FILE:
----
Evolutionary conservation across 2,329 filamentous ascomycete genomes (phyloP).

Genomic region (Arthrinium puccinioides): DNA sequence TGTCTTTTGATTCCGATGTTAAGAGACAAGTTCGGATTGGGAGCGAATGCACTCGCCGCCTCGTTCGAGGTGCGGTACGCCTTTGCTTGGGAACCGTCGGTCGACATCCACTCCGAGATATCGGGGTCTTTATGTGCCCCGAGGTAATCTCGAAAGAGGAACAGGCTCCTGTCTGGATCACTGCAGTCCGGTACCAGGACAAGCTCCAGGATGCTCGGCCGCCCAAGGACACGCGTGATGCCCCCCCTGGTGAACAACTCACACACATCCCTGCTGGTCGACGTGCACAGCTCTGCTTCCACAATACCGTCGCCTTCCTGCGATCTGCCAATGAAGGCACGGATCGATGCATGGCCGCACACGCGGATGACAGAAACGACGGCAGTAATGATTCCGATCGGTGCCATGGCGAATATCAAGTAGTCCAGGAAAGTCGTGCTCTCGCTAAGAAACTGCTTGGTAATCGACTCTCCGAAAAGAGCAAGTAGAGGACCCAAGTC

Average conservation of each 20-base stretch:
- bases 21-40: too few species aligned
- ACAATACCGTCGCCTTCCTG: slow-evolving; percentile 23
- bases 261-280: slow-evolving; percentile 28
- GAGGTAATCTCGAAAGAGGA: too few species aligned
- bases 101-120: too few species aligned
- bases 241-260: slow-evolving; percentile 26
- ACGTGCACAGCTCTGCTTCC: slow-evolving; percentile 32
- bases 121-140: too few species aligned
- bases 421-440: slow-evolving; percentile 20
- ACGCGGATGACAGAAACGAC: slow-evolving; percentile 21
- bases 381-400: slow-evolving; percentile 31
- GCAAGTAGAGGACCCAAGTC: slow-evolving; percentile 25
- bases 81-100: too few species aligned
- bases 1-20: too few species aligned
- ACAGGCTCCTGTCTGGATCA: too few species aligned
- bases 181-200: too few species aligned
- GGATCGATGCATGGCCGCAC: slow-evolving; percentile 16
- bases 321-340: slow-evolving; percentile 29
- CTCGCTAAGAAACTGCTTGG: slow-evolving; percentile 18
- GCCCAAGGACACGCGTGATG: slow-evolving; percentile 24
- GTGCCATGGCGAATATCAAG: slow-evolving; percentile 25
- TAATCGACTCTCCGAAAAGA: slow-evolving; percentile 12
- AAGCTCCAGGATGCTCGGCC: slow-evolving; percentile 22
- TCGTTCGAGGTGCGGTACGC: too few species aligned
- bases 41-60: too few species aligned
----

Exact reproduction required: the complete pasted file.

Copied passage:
Evolutionary conservation across 2,329 filamentous ascomycete genomes (phyloP).

Genomic region (Arthrinium puccinioides): DNA sequence TGTCTTTTGATTCCGATGTTAAGAGACAAGTTCGGATTGGGAGCGAATGCACTCGCCGCCTCGTTCGAGGTGCGGTACGCCTTTGCTTGGGAACCGTCGGTCGACATCCACTCCGAGATATCGGGGTCTTTATGTGCCCCGAGGTAATCTCGAAAGAGGAACAGGCTCCTGTCTGGATCACTGCAGTCCGGTACCAGGACAAGCTCCAGGATGCTCGGCCGCCCAAGGACACGCGTGATGCCCCCCCTGGTGAACAACTCACACACATCCCTGCTGGTCGACGTGCACAGCTCTGCTTCCACAATACCGTCGCCTTCCTGCGATCTGCCAATGAAGGCACGGATCGATGCATGGCCGCACACGCGGATGACAGAAACGACGGCAGTAATGATTCCGATCGGTGCCATGGCGAATATCAAGTAGTCCAGGAAAGTCGTGCTCTCGCTAAGAAACTGCTTGGTAATCGACTCTCCGAAAAGAGCAAGTAGAGGACCCAAGTC

Average conservation of each 20-base stretch:
- bases 21-40: too few species aligned
- ACAATACCGTCGCCTTCCTG: slow-evolving; percentile 23
- bases 261-280: slow-evolving; percentile 28
- GAGGTAATCTCGAAAGAGGA: too few species aligned
- bases 101-120: too few species aligned
- bases 241-260: slow-evolving; percentile 26
- ACGTGCACAGCTCTGCTTCC: slow-evolving; percentile 32
- bases 121-140: too few species aligned
- bases 421-440: slow-evolving; percentile 20
- ACGCGGATGACAGAAACGAC: slow-evolving; percentile 21
- bases 381-400: slow-evolving; percentile 31
- GCAAGTAGAGGACCCAAGTC: slow-evolving; percentile 25
- bases 81-100: too few species aligned
- bases 1-20: too few species aligned
- ACAGGCTCCTGTCTGGATCA: too few species aligned
- bases 181-200: too few species aligned
- GGATCGATGCATGGCCGCAC: slow-evolving; percentile 16
- bases 321-340: slow-evolving; percentile 29
- CTCGCTAAGAAACTGCTTGG: slow-evolving; percentile 18
- GCCCAAGGACACGCGTGATG: slow-evolving; percentile 24
- GTGCCATGGCGAATATCAAG: slow-evolving; percentile 25
- TAATCGACTCTCCGAAAAGA: slow-evolving; percentile 12
- AAGCTCCAGGATGCTCGGCC: slow-evolving; percentile 22
- TCGTTCGAGGTGCGGTACGC: too few species aligned
- bases 41-60: too few species aligned